DRESSING ROOM TALES
RAJ Singh Dungarpur has got his reasons down pat. He says the Indians lost because of a paucity of all-rounders, low fitness level, and lack of mental toughness. The board aims to rectify all that by 2003. About Azharuddin’s captaincy the board president was rather ambiguous, saying the decision rested with the Indian selection committee and he didn’t have any role at all. But he did have rather pungent things to say about Gavaskar’s remark on TV that, in the game against Zimbabwe, instructions had gone out from the Indian dressing room to finish the chase in the penultimate over and not leave it to the last. Sunny also said that somebody in the dressing room had opposed the instructions and that a board inquiry was in order. Dungarpur called Sunny’s comments “inappropriate and unfortunate”. And later added that perhaps there should be an inquiry into the way Sunny scored 36 runs in 60 overs in the ’75 edition of the World Cup. Sunny promptly replied that in fact such an inquiry was held, and he did appear before the then board president. News is that Sunny was reportedly told about the instructions by a senior member of the team management in St James Court hotel a day after the match, ostensibly in the presence of Dungarpur and the icc president Jagmohan Dalmiya. Coach Anshuman Gaekwad, however, denied the whole affair and even produced the players, Javagal Srinath and Robin Singh, to support his claim that no instructions were passed on. Both players were only too willing to deny receiving such instructions. However, it transpires that the issue was discussed in the dressing room around the time the two players were in the middle but whether instructions were sent out nobody really knows for sure.
To be fair, the fan behaviour for the major part of the day in India’s match against Pakistan was exemplary. This in Manchester, where the Pakistani fans outnumbered the Indian fans by perhaps 5 to 1, and at a time when the two countries were fighting a full-blown border war. In fact, the politicians back home were more tense than the fans here. Nawaz Sharif, reportedly, rang up Pakistan skipper Wasim Akram twice after the Pakistan loss and said: “Aur koi team nahin mili thi harne ko, ab final jeet kar hi lauto.” (Didn’t you find any other team to lose against, now return only after winning the final). Even the Indian defence minister George Fernandes wrote a letter to the team congratulating them on their victory and talked about the big significance it perhaps had on the morale of the troops on the border. Five of us in the Indian media contingent depended heavily on a local Pakistani, Zardad Khan, for being driven around for the matches. A cab driver in London, Zardad took a fancy to us and then hung on as friend. So, while travelling to Manchester we had a Pakistani supporter and five Indians in the same van. Zardad was full of arguments about who should play. He was particularly upset with Nayan Mongia’s performance, and claimed he could bat better. But we duly reminded him that Mongia didn’t drop a single catch in eight matches and the only byes he conceded were in the last match India played.But to no avail.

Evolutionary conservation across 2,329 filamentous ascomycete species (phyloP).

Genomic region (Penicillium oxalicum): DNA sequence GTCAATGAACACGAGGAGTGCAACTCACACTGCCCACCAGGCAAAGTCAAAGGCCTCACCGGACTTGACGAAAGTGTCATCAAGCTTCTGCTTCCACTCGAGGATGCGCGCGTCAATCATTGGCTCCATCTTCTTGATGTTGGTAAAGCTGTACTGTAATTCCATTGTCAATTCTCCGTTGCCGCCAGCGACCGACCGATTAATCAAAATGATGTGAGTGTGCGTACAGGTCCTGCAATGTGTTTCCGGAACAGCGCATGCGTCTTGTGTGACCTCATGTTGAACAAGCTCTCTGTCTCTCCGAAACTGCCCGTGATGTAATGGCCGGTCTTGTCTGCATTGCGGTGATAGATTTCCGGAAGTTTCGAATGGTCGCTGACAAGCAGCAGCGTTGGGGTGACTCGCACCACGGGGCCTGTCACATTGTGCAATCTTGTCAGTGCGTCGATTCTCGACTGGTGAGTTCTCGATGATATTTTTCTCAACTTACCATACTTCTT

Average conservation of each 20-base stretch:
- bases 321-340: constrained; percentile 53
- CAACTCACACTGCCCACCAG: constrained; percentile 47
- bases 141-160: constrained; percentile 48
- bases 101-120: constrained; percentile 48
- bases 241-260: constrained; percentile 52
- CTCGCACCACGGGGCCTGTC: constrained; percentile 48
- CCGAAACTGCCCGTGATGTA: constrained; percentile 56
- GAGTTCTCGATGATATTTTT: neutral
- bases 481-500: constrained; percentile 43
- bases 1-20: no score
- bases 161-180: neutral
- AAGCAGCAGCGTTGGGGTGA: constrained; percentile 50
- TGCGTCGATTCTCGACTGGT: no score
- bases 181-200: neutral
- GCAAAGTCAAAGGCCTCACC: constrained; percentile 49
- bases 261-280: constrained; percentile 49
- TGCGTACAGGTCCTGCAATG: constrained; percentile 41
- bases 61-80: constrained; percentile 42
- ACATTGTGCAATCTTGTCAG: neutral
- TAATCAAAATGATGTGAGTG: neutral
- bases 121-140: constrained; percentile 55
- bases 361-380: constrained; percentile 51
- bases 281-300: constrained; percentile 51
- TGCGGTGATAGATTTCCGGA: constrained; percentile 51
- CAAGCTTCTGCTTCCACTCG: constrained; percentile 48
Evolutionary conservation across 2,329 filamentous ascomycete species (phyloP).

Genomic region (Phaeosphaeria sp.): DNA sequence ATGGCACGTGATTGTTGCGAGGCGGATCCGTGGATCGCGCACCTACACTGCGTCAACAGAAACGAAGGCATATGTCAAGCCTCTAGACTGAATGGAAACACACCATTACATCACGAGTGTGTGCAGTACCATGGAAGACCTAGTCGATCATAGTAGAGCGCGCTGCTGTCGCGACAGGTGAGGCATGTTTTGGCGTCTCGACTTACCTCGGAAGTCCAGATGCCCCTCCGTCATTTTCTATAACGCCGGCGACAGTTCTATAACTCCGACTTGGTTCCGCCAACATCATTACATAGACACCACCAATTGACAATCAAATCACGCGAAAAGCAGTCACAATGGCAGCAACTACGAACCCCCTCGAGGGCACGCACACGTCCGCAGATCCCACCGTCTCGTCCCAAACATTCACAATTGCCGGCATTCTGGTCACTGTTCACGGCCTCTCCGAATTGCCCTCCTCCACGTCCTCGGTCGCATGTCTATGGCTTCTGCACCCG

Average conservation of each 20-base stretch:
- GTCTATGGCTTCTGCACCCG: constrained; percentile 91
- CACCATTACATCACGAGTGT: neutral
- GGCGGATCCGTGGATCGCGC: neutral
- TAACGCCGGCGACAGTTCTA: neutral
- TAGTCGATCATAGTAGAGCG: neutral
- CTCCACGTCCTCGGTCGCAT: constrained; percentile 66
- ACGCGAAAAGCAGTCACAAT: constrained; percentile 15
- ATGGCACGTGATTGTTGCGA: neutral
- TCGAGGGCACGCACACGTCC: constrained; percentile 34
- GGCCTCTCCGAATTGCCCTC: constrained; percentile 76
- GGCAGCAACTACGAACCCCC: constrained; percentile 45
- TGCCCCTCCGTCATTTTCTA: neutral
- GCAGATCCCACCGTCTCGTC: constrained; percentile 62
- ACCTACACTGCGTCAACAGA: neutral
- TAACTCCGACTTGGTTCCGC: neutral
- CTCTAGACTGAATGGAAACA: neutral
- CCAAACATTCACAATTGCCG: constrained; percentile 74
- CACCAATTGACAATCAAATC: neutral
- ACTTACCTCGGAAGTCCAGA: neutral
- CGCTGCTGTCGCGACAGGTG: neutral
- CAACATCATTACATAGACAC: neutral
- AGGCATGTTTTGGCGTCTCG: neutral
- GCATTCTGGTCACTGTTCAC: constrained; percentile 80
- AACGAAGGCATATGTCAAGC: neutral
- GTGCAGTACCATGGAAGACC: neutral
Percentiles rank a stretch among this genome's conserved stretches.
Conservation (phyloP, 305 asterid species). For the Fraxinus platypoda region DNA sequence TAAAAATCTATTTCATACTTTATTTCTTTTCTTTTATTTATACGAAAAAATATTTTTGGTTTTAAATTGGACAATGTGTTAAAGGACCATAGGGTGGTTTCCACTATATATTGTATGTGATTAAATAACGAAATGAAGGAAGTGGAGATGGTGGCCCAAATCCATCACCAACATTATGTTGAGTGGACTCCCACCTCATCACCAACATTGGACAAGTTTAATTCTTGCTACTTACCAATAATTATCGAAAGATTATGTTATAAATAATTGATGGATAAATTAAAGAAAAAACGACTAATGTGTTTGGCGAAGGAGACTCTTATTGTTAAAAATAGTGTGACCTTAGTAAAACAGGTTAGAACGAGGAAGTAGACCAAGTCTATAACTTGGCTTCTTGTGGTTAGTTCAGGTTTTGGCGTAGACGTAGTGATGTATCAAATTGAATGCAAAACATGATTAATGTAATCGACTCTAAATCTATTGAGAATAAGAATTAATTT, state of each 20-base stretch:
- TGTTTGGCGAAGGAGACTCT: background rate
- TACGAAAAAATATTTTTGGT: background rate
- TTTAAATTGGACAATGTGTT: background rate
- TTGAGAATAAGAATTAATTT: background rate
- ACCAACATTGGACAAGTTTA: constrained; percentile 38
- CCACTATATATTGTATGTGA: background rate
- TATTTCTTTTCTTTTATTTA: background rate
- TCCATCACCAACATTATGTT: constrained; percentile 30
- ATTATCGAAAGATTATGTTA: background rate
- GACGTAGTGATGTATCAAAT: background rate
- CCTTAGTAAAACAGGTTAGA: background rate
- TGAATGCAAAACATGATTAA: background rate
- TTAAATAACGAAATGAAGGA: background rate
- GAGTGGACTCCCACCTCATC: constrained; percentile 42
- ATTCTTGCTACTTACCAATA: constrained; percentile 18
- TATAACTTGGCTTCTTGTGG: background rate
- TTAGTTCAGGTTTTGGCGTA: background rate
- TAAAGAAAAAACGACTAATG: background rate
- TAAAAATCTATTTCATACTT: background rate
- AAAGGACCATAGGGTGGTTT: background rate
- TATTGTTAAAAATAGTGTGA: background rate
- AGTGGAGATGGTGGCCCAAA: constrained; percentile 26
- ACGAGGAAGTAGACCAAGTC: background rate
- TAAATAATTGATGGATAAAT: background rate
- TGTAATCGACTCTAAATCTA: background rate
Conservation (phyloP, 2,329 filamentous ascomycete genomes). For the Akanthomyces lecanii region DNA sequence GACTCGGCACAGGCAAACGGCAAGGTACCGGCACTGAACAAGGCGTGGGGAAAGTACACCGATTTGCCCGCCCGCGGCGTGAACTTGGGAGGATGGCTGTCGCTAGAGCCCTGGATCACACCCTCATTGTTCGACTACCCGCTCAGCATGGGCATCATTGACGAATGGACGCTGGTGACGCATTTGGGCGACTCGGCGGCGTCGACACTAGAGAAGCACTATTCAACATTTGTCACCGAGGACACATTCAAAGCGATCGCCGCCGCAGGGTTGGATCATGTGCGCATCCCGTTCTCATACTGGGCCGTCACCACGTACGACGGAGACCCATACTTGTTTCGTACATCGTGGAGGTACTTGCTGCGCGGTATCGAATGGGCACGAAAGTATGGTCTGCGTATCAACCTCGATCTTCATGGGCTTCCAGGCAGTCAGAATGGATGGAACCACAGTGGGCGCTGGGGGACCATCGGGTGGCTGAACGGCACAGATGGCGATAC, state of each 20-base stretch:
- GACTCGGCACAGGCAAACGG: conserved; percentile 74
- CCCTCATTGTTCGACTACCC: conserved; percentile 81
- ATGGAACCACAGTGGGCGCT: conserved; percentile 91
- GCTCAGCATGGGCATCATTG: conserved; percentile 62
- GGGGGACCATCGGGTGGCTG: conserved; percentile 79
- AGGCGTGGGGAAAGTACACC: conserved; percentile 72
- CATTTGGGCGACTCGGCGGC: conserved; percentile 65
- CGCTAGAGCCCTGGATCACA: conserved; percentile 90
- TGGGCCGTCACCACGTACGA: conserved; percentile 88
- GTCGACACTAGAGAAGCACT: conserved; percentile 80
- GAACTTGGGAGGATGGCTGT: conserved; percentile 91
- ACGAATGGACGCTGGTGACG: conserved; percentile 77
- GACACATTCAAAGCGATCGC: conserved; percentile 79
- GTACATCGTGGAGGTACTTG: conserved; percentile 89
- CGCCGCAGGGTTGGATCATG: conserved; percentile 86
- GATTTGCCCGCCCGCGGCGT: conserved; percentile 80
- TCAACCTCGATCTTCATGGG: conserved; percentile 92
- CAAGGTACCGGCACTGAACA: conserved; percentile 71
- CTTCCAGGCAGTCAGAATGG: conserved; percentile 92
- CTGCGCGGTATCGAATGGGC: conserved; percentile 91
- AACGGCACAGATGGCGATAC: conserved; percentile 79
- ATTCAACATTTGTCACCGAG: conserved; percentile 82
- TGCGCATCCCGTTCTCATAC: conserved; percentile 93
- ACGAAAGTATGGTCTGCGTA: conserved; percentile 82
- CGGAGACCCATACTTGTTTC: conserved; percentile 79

ON A GULAG DIET
AMAY Khurasia did have a case to be included in India’s last match against New Zealand, but he didn’t get a look in. Khurasia, incidentally, got very few nets as well on the entire tour. In fact he was going around with a most persecuted look. In the New Zealand game he was offered biscuits by some photographers while he was standing on the boundary line for the 12th man chores. He took the biscuit but then returned it with the comment. “I’ve really been done in. Abhi biscuit khate dekh liya to kamal hi ho jayega.” (It’ll be too much if they see me eating the biscuit). This because of the rather strict rules prevailing in the Indian camp about diet. But Khurasia shouldn’t have worried, he should have known that Andrew Kokinos’s contract with the board was coming to an end.
TEAM ON THE COUCH
The Pakistan team has been taking some psychology classes from the new assistant coach, Pybus from South Africa. In sessions with the team, Pybus would ask the players to visualise Akram holding aloft the trophy at Lord’s, with the rest of the squad cheering. As a result many Pakistani players now say that all they can dream about is holding that cup.
IN the gloomy scenario of India’s performance, the tennis duo of Leander Paes and Mahesh Bhupathi provided the cheers. At the Queens tennis tournament, where I met up with Leander, he was his candid self. Incidentally, the two haven’t had time to celebrate their victory in the French Open, and they might have to wait a month longer considering their choked playing calendar at the moment. After the victory Leander flew straight down to London while Bhupathi had to stick around for three hours to get his urine tested for drugs-simply because he couldn’t get it going. After media reports of a strained relationship between the two, things seem to have been sorted out. Says Leander: “That was because of somebody trying to cause a problem between us. Some people jump onto your bandwagon after you have some success.” The two are aiming at winning more grandslams and also the doubles gold at Sydney 2000. The one worrying aspect is that opponents now come prepared to face them. Says Leander: “Earlier, when we were underdogs, we would often be a break or a set up before our opponents realised what was happening. Now, they gun for us.” That’s the price of success, young man.
A FERRARI FOR SHOAIB?
JEFF Thomson on whether anyone would break his 99 mph speed barrier and touch 100: “The bowler would need to run up in a Ferrari.”